by Tech. Sgt. Aaron Oelrich
15th Wing Public Affairs
3/25/2015 - 3/25/2015 - JOINT BASE PEARL HARBOR-HICKAM, Hawaii -- Airmen
from the 535th Airlift Squadron and soldiers from the Headquarters 2nd
Brigade, 25th Infantry Division, Schofield Barracks, conducted static
upload training of Army vehicles into a C-17 Globemaster III, March 18.
According to Staff Sgt. Ryan Lockhart, a loadmaster from the 535th AS,
the training was conducted to familiarize Air Force loadmaster and Army
infantrymen on how to upload and secure vehicles in the C-17.
Loadmasters from the 535th AS trained on backing vehicles with trailers
into the C-17 and loading side-by-side cargo, as well as ensuring
required shipping documentation was in order.
"This is great practice. We load Army vehicles like this all the time
when we are deployed," said Lockhart. "It is better to learn in a
controlled environment like this, so that when we are deployed we can
load up and get back in the air as quickly as possible."
Capt. Eli Gaylor, a unit movement officer from Headquarters 2nd Brigade,
25th Infantry Division, said in addition to helping the Air Force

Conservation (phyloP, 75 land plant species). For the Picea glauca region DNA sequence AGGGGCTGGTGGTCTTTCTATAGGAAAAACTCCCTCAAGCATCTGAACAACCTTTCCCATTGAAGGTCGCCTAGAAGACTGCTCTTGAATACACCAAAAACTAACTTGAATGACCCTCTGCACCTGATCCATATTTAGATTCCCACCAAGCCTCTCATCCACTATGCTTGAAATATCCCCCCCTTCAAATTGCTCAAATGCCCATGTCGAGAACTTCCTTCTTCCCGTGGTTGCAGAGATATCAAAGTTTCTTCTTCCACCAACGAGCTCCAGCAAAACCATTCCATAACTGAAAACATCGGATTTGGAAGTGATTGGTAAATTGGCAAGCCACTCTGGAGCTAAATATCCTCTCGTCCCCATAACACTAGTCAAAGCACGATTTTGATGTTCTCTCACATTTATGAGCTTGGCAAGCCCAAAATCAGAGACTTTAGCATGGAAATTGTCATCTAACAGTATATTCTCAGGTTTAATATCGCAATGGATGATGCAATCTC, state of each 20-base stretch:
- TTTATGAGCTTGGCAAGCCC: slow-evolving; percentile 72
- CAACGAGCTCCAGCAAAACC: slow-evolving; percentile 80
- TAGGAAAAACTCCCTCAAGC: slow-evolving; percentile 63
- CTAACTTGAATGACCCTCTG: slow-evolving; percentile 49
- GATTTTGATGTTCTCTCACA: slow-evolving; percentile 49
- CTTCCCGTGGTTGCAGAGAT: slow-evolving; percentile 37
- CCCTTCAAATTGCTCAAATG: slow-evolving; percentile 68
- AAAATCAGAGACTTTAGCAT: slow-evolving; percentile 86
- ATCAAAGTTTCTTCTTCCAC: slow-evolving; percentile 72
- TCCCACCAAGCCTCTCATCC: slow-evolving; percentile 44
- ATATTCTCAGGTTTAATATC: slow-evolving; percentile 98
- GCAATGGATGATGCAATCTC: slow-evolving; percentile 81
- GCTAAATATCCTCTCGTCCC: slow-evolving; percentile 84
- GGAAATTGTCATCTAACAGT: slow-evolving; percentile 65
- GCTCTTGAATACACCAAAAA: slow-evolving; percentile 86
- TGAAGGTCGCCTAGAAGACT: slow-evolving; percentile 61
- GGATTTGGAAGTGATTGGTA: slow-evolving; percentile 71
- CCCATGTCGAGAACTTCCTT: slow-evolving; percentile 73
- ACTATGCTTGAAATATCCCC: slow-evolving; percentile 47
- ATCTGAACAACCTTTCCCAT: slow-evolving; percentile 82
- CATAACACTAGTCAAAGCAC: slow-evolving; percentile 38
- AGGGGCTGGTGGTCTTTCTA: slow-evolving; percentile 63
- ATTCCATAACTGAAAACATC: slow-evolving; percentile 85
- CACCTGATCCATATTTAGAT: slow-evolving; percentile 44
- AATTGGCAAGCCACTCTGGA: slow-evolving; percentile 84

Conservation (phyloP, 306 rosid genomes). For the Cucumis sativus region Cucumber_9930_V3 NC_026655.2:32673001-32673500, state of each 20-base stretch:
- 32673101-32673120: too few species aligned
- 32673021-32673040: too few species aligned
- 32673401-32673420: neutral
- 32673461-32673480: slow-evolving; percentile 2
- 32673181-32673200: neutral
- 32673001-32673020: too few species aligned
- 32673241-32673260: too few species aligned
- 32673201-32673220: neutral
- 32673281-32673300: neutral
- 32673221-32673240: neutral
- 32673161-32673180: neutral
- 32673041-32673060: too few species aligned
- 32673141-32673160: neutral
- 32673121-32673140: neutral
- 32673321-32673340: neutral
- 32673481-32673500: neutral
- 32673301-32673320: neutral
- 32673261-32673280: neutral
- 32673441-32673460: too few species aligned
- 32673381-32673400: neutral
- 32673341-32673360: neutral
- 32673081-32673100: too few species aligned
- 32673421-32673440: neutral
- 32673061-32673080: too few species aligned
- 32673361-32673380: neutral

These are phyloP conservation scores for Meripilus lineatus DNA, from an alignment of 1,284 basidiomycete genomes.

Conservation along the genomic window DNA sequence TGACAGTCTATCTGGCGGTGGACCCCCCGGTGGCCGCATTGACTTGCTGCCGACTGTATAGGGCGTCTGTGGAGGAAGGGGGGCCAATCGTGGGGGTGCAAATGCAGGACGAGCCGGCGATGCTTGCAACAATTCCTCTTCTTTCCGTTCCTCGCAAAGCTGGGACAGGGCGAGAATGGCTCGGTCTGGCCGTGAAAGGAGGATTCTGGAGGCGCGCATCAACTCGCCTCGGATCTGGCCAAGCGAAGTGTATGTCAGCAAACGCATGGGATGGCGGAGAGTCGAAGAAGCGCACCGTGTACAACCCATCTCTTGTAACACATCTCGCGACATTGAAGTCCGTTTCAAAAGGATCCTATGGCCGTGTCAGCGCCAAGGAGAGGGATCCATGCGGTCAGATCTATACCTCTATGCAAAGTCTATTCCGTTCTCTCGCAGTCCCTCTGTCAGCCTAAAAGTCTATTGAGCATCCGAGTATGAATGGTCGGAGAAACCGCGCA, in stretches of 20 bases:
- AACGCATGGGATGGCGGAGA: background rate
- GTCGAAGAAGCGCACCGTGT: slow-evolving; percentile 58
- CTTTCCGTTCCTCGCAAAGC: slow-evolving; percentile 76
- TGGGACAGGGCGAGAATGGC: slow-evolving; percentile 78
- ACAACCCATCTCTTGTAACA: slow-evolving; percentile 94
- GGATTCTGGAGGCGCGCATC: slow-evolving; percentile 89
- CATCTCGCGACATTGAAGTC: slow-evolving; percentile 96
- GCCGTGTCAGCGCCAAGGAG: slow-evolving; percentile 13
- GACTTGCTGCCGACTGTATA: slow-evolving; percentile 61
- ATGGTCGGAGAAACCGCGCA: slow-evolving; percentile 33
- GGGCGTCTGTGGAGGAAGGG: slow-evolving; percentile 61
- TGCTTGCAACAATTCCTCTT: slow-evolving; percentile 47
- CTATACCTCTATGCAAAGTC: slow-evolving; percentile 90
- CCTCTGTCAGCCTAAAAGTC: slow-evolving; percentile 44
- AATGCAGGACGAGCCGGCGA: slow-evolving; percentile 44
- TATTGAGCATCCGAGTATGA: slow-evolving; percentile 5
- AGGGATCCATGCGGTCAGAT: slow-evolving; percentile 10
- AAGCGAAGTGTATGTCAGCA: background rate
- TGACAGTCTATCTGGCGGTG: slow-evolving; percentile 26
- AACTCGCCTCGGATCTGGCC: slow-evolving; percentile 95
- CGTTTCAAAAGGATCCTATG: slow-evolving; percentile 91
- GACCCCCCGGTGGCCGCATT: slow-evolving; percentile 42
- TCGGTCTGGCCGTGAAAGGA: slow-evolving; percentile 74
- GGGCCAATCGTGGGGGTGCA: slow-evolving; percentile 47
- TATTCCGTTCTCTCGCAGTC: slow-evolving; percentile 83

loadmaster, this training is essential for the 25th ID solders. The
soldiers are part of a contingence response force that responds to any
type of operation within the Pacific's area of responsibility.
"We could be deployed in a matter of hours to help resolve whatever
issue may arise," said Gaylor. "The soldiers need to be able to react
and get the vehicles loaded onto the aircraft as quickly as possible. It
is important for our soldiers to get this training, it gives them
familiarity with how to complete the task efficiently."
The team, consisting of six Air Force loadmasters and six Army
infantrymen, was tasked with loading three tactical base of operations
vehicles with trailers into the C-17, and secured them to complete the
According to Army Sgt. 1st Class Benjamin Pritchard from the 5th
Battlefield Coordination Detachment, 380th Ground Liaison Office
attached to the 15th Wing, this type of joint training is fairly
"What I've noticed, is this type of training is perishable," said
Pritchard. "It needs repetition for both sides so it will become muscle
memory, especially with new Air Force loadmasters, Army unit movement
officers and soldiers constantly rotating in and out of their units."